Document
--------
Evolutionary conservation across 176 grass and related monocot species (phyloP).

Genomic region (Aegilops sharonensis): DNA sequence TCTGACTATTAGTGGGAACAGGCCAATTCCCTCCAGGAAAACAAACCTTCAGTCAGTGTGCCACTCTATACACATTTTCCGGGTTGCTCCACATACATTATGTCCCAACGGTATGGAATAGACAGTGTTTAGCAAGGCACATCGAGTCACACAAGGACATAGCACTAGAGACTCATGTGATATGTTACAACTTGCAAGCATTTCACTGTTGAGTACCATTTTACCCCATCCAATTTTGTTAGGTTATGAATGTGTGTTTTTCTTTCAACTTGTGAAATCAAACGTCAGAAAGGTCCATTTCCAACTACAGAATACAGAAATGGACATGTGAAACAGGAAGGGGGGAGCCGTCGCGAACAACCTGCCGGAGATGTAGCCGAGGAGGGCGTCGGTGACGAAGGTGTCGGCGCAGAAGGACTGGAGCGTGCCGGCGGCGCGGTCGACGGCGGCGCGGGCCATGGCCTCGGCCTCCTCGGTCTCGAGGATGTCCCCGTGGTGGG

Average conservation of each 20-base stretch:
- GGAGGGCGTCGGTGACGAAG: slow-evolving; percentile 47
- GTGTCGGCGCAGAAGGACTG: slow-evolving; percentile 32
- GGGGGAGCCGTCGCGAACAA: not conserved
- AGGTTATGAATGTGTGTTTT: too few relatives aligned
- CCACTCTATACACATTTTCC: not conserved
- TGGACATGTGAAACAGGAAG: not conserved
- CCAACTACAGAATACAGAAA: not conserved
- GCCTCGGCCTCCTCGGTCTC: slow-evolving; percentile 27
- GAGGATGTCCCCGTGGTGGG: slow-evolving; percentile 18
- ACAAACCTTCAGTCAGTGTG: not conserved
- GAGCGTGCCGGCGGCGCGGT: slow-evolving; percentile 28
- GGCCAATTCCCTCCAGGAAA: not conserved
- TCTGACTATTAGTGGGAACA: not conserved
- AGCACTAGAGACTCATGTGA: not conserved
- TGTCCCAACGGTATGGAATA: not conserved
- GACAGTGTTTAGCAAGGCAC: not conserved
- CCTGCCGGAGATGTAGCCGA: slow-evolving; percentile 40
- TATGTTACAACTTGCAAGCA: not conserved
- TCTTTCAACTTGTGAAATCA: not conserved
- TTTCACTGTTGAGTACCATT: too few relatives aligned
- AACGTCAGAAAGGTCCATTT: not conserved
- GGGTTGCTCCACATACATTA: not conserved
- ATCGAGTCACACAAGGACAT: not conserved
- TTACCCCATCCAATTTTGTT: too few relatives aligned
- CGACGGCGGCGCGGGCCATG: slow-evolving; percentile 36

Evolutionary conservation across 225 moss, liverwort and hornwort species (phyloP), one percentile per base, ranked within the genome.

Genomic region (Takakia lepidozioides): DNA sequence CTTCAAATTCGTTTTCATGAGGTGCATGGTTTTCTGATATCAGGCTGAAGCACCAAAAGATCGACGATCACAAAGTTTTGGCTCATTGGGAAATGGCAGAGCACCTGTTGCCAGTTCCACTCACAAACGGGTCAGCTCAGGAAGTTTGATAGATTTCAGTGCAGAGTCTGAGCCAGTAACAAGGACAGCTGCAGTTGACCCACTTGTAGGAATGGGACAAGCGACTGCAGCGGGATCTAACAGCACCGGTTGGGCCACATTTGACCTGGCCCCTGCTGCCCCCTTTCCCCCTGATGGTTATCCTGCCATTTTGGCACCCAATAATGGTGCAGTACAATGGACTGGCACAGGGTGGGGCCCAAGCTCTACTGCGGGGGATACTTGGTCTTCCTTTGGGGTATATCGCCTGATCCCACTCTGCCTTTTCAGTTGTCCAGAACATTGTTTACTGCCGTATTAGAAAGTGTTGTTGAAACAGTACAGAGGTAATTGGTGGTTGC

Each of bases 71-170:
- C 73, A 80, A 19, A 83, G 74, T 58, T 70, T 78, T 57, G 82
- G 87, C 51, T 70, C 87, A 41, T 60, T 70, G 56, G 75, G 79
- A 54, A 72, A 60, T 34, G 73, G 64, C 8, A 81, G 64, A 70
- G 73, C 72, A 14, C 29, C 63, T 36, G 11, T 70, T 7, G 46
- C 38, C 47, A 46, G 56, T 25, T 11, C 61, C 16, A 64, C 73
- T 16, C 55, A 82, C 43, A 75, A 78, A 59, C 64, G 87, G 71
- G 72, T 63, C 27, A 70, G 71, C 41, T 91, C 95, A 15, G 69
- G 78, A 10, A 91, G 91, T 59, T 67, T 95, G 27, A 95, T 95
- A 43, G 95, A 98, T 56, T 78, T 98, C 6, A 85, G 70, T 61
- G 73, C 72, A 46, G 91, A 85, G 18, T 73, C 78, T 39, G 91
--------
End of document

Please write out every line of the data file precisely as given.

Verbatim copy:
Evolutionary conservation across 176 grass and related monocot species (phyloP).

Genomic region (Aegilops sharonensis): DNA sequence TCTGACTATTAGTGGGAACAGGCCAATTCCCTCCAGGAAAACAAACCTTCAGTCAGTGTGCCACTCTATACACATTTTCCGGGTTGCTCCACATACATTATGTCCCAACGGTATGGAATAGACAGTGTTTAGCAAGGCACATCGAGTCACACAAGGACATAGCACTAGAGACTCATGTGATATGTTACAACTTGCAAGCATTTCACTGTTGAGTACCATTTTACCCCATCCAATTTTGTTAGGTTATGAATGTGTGTTTTTCTTTCAACTTGTGAAATCAAACGTCAGAAAGGTCCATTTCCAACTACAGAATACAGAAATGGACATGTGAAACAGGAAGGGGGGAGCCGTCGCGAACAACCTGCCGGAGATGTAGCCGAGGAGGGCGTCGGTGACGAAGGTGTCGGCGCAGAAGGACTGGAGCGTGCCGGCGGCGCGGTCGACGGCGGCGCGGGCCATGGCCTCGGCCTCCTCGGTCTCGAGGATGTCCCCGTGGTGGG

Average conservation of each 20-base stretch:
- GGAGGGCGTCGGTGACGAAG: slow-evolving; percentile 47
- GTGTCGGCGCAGAAGGACTG: slow-evolving; percentile 32
- GGGGGAGCCGTCGCGAACAA: not conserved
- AGGTTATGAATGTGTGTTTT: too few relatives aligned
- CCACTCTATACACATTTTCC: not conserved
- TGGACATGTGAAACAGGAAG: not conserved
- CCAACTACAGAATACAGAAA: not conserved
- GCCTCGGCCTCCTCGGTCTC: slow-evolving; percentile 27
- GAGGATGTCCCCGTGGTGGG: slow-evolving; percentile 18
- ACAAACCTTCAGTCAGTGTG: not conserved
- GAGCGTGCCGGCGGCGCGGT: slow-evolving; percentile 28
- GGCCAATTCCCTCCAGGAAA: not conserved
- TCTGACTATTAGTGGGAACA: not conserved
- AGCACTAGAGACTCATGTGA: not conserved
- TGTCCCAACGGTATGGAATA: not conserved
- GACAGTGTTTAGCAAGGCAC: not conserved
- CCTGCCGGAGATGTAGCCGA: slow-evolving; percentile 40
- TATGTTACAACTTGCAAGCA: not conserved
- TCTTTCAACTTGTGAAATCA: not conserved
- TTTCACTGTTGAGTACCATT: too few relatives aligned
- AACGTCAGAAAGGTCCATTT: not conserved
- GGGTTGCTCCACATACATTA: not conserved
- ATCGAGTCACACAAGGACAT: not conserved
- TTACCCCATCCAATTTTGTT: too few relatives aligned
- CGACGGCGGCGCGGGCCATG: slow-evolving; percentile 36

Evolutionary conservation across 225 moss, liverwort and hornwort species (phyloP), one percentile per base, ranked within the genome.

Genomic region (Takakia lepidozioides): DNA sequence CTTCAAATTCGTTTTCATGAGGTGCATGGTTTTCTGATATCAGGCTGAAGCACCAAAAGATCGACGATCACAAAGTTTTGGCTCATTGGGAAATGGCAGAGCACCTGTTGCCAGTTCCACTCACAAACGGGTCAGCTCAGGAAGTTTGATAGATTTCAGTGCAGAGTCTGAGCCAGTAACAAGGACAGCTGCAGTTGACCCACTTGTAGGAATGGGACAAGCGACTGCAGCGGGATCTAACAGCACCGGTTGGGCCACATTTGACCTGGCCCCTGCTGCCCCCTTTCCCCCTGATGGTTATCCTGCCATTTTGGCACCCAATAATGGTGCAGTACAATGGACTGGCACAGGGTGGGGCCCAAGCTCTACTGCGGGGGATACTTGGTCTTCCTTTGGGGTATATCGCCTGATCCCACTCTGCCTTTTCAGTTGTCCAGAACATTGTTTACTGCCGTATTAGAAAGTGTTGTTGAAACAGTACAGAGGTAATTGGTGGTTGC

Each of bases 71-170:
- C 73, A 80, A 19, A 83, G 74, T 58, T 70, T 78, T 57, G 82
- G 87, C 51, T 70, C 87, A 41, T 60, T 70, G 56, G 75, G 79
- A 54, A 72, A 60, T 34, G 73, G 64, C 8, A 81, G 64, A 70
- G 73, C 72, A 14, C 29, C 63, T 36, G 11, T 70, T 7, G 46
- C 38, C 47, A 46, G 56, T 25, T 11, C 61, C 16, A 64, C 73
- T 16, C 55, A 82, C 43, A 75, A 78, A 59, C 64, G 87, G 71
- G 72, T 63, C 27, A 70, G 71, C 41, T 91, C 95, A 15, G 69
- G 78, A 10, A 91, G 91, T 59, T 67, T 95, G 27, A 95, T 95
- A 43, G 95, A 98, T 56, T 78, T 98, C 6, A 85, G 70, T 61
- G 73, C 72, A 46, G 91, A 85, G 18, T 73, C 78, T 39, G 91